Cameron F. Kerry is the Ann R. and Andrew H. Tisch Distinguished Visiting Fellow at the Brookings Institution and a global thought leader on privacy and cross-border information flows. In addition to his Brookings affiliation, Kerry is a visiting scholar at the MIT Media Lab.
Previously, Kerry served as general counsel and acting secretary of the U.S. Department of Commerce, where he was a leader on a wide of range of issues including technology, trade, and economic growth and security. During his time as acting secretary, Kerry served as chief executive of this Cabinet agency and its 43,000 employees around the world, as well as an adviser to former President Barack Obama.
As co-chair of the National Science and Technology Council Subcommittee on Privacy and Internet Policy, Kerry spearheaded development of the White House blueprint on consumer privacy, Consumer Data Privacy in a Networked World: A Framework for Protecting Privacy and Promoting Innovation in the Global Digital Economy. He then led the administration's implementation of the blueprint, drafting privacy legislation and engaging in privacy issues with international partners, including the European Union. He also helped establish and lead the Commerce Department's Internet Policy Task Force, and was the department’s representative on cybersecurity issues and similar issues in the White House “Deputies Committee.”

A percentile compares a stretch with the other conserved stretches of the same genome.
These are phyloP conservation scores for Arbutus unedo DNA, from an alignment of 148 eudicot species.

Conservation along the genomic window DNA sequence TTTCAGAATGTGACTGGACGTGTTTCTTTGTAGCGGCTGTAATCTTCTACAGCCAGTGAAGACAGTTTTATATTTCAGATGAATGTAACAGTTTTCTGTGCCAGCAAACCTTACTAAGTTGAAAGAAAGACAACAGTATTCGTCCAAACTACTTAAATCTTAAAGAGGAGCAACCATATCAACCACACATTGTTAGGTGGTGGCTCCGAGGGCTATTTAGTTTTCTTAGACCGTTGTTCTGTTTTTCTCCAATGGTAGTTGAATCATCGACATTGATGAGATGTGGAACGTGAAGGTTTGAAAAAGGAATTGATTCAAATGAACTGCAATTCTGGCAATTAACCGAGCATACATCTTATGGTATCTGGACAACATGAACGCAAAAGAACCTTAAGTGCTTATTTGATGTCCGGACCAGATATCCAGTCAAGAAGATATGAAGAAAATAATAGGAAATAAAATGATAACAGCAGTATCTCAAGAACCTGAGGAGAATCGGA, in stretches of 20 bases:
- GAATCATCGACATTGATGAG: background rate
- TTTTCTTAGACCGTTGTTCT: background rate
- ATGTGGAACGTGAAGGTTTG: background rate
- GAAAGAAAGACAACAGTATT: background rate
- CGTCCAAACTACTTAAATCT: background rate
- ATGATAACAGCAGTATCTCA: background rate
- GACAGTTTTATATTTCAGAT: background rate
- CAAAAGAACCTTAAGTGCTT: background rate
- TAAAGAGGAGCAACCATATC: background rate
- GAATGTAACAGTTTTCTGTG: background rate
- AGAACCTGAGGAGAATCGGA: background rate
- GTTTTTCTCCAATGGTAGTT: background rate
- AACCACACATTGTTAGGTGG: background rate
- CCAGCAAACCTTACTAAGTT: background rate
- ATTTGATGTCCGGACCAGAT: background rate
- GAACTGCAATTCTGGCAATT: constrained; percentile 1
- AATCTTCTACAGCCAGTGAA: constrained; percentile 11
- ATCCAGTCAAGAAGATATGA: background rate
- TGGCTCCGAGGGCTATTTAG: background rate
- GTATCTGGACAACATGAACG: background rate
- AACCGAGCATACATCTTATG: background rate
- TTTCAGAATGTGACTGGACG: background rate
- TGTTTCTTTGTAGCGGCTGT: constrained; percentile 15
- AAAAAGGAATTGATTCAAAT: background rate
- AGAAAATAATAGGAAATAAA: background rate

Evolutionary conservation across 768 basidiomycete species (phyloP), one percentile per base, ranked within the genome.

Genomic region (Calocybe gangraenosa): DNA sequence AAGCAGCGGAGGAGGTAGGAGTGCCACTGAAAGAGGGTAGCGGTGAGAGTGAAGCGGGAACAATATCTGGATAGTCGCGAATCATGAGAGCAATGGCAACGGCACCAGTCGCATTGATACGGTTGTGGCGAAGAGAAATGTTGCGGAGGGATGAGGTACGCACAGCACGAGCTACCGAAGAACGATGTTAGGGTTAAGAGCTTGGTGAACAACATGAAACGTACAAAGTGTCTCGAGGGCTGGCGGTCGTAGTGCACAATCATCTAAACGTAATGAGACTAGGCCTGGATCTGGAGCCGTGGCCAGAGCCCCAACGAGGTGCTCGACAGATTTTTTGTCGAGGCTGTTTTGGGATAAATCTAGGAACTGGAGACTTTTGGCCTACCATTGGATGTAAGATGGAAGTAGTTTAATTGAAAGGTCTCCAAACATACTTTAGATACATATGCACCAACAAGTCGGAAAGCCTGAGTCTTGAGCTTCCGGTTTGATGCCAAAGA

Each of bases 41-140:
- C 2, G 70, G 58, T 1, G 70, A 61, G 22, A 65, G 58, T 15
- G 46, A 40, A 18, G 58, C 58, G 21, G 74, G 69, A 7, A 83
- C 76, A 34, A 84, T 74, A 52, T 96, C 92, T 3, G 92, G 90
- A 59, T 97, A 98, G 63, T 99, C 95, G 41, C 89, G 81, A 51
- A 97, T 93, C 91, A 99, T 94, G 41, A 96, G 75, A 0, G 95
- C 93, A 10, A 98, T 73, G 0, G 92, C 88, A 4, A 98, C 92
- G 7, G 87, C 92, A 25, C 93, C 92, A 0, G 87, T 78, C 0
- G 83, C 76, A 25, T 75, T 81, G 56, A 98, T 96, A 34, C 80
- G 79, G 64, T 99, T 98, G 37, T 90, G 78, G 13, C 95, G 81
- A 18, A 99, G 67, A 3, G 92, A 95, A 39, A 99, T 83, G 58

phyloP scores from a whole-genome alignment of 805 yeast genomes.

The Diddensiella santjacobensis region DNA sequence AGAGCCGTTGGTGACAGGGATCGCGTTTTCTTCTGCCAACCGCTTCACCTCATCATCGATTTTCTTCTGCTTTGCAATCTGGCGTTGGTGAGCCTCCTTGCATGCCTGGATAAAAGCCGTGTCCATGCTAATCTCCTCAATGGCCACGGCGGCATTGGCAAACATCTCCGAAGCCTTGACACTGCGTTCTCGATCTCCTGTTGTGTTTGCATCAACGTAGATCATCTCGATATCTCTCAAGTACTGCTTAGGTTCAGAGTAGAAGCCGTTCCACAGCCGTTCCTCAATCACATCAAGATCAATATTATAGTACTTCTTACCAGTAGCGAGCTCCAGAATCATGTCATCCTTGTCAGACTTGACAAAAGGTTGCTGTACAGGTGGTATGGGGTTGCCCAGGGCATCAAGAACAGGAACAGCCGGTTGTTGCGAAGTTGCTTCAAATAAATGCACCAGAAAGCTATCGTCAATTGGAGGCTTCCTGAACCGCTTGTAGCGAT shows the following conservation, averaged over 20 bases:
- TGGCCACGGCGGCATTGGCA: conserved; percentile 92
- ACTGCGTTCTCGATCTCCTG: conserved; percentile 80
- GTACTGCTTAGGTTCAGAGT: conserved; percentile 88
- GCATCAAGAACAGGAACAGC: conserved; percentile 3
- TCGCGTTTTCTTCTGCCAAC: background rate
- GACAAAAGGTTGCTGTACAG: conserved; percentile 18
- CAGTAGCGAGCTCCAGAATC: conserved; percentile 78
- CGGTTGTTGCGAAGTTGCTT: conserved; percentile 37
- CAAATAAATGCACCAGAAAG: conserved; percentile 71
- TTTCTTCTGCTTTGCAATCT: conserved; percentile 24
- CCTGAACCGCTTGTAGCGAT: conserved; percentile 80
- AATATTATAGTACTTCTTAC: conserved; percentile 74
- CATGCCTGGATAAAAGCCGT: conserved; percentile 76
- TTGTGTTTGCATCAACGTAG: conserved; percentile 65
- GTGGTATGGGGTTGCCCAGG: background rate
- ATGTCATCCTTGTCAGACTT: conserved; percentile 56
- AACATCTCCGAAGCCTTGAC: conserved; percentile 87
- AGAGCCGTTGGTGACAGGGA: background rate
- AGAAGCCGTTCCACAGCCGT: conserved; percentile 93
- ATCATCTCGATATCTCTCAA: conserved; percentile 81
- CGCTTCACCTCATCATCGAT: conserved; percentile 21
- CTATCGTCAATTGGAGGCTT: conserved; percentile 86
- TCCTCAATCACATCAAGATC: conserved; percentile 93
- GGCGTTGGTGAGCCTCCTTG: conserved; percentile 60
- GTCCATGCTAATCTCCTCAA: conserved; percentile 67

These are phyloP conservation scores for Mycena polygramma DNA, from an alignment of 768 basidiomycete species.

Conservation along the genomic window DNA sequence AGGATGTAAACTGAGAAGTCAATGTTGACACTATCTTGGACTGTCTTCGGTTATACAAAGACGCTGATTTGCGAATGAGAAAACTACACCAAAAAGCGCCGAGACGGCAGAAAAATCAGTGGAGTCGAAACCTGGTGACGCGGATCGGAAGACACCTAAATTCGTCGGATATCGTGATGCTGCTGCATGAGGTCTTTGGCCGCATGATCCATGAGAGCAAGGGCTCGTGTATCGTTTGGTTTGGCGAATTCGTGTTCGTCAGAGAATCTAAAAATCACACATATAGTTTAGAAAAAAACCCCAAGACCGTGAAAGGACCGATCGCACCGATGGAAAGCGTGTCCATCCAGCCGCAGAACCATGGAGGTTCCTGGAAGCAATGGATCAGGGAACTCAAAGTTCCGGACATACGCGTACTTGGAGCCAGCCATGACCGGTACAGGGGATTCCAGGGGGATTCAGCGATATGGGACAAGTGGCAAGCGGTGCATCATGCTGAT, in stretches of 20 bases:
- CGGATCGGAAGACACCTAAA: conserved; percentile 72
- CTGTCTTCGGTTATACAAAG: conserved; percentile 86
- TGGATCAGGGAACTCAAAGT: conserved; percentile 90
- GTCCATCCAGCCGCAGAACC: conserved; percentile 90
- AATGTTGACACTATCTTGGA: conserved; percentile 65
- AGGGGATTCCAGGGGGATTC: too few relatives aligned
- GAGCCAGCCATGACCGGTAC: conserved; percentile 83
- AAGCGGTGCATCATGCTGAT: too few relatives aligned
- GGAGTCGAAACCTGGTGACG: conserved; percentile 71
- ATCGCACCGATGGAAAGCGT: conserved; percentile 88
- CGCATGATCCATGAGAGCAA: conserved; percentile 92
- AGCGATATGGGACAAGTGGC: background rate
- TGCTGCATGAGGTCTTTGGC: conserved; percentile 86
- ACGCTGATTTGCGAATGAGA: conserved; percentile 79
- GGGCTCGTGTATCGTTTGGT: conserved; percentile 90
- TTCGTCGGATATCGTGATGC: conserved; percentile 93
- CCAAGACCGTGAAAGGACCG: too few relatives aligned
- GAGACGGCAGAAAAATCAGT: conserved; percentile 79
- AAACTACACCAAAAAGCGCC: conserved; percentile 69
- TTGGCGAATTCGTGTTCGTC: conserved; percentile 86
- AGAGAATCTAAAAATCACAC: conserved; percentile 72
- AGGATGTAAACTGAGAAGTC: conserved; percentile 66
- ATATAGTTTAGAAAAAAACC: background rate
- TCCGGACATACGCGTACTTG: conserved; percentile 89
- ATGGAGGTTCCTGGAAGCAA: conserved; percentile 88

Our personal data is being mined for economic gain by private companies, which raises questions about who owns it and what they can do with it. Simultaneously, data is increasingly being viewed as a resource for states seeking an economic and strategic advantage over their rivals. German Chancellor Angela Merkel recently asserted that it is time for Europe to wrestle control of European data from their US and Asian counterparts. German Minister, Peter Altmaier, is spearheading GAIA-X as a way to counterbalance what he views as strategic and economic advantages derived from Chinese and US companies owning the most considerable portion of cloud services in the world. As data enters the great power competition domain, how can we balance a state’s legitimate economic and security concerns without sacrificing the free flow of cross-border data channels? What impact will the new scramble for data have on existing trade and geo-economic conflicts? Should Europe’s ambitions go beyond data sovereignty towards AI sovereignty*?
* AI sovereignty = access to the most advanced AI-enabling technologies and data on a global level, applied according to European rules and values, without being dependent on foreign actors